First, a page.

Fischer a long shot to chair U.S. Fed, poll of economists shows

Back in the job market as of Sunday, Stanley Fischer has only an outside chance of being tapped as the next chairman of the U.S. Federal Reserve when Ben Bernanke ends his tenure in early 2014, according to a Bloomberg poll of 54 economists taken two weeks ago. They rated Fischer's chances of succeeding Bernanke at 4%. Fischer, who stepped down on Sunday after eight years as governor, has been mentioned as a possible successor to Bernanke but has given only cryptic responses when asked about this. In an interview with Reuters published yesterday, Fischer said he was not sure what he would do next but that he was considering a return to academic life or government work. (TheMarker Staff )

Teva cleared of blame for death of Frenchman

Teva Pharmaceuticals was cleared of any blame in the death of a 92-year-old man in France by prosecutors handling the case, the company said yesterday. Last month French police said they were treating the death as "suspicious" after the man had been given medicine that may have been incorrectly labeled as a diuretic. Teva said a preliminary investigation showed no trace of the sedative zopiclone in its Furosemide diuretic. Two days before the man died, France's pharmaceutical watchdog ANSM asked pharmacies to remove 190,000 boxes of Teva's drug from shelves, saying they might contain zopiclone. "The results of the investigation clear Teva of all suspicion of failure in its operations," Teva CEO Jeremy Levin said. (Reuters )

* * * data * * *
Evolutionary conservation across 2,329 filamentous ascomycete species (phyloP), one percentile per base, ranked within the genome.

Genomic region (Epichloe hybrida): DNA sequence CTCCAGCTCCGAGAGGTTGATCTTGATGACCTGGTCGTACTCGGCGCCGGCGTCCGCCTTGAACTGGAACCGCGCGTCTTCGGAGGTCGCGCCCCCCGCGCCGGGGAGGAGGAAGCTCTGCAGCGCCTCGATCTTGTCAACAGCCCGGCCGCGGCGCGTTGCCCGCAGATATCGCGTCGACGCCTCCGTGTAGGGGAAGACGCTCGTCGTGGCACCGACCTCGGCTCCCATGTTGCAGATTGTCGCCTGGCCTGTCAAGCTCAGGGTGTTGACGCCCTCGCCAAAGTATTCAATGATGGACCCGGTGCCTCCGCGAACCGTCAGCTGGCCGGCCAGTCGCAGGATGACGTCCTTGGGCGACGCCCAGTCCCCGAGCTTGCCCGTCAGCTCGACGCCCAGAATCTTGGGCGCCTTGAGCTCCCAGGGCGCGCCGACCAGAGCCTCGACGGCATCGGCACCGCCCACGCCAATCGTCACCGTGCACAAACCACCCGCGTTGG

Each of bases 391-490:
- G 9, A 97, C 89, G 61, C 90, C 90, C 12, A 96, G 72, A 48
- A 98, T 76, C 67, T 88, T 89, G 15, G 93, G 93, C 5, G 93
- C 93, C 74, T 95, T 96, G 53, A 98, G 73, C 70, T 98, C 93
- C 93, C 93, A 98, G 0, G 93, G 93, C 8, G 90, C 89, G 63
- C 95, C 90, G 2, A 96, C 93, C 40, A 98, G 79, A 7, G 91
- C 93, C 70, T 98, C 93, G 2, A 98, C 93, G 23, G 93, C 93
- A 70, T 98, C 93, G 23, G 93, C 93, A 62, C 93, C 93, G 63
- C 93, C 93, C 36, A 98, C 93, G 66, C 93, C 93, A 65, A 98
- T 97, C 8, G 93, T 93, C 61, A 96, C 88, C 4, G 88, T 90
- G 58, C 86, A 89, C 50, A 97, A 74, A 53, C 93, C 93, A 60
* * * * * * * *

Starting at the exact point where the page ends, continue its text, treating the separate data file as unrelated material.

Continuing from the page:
20% of all product priceschange every month, study says

Every month an average of 20% of all product prices sold in Israel change, according to a joint Bank of Israel and Central Bureau of Statistics study published yesterday. While prices at supermarket chains change once every five months on average, prices at small grocery stores tend to remain unchanged for twice as long. The average period between price changes for all goods and services ranged between six and nine months. The study drew its figures from the statistics bureau's database containing over 3 million observation points that it uses to calculate the consumer price index. The study also confirmed that prices change less frequently when inflation is lower. (Moti Bassok )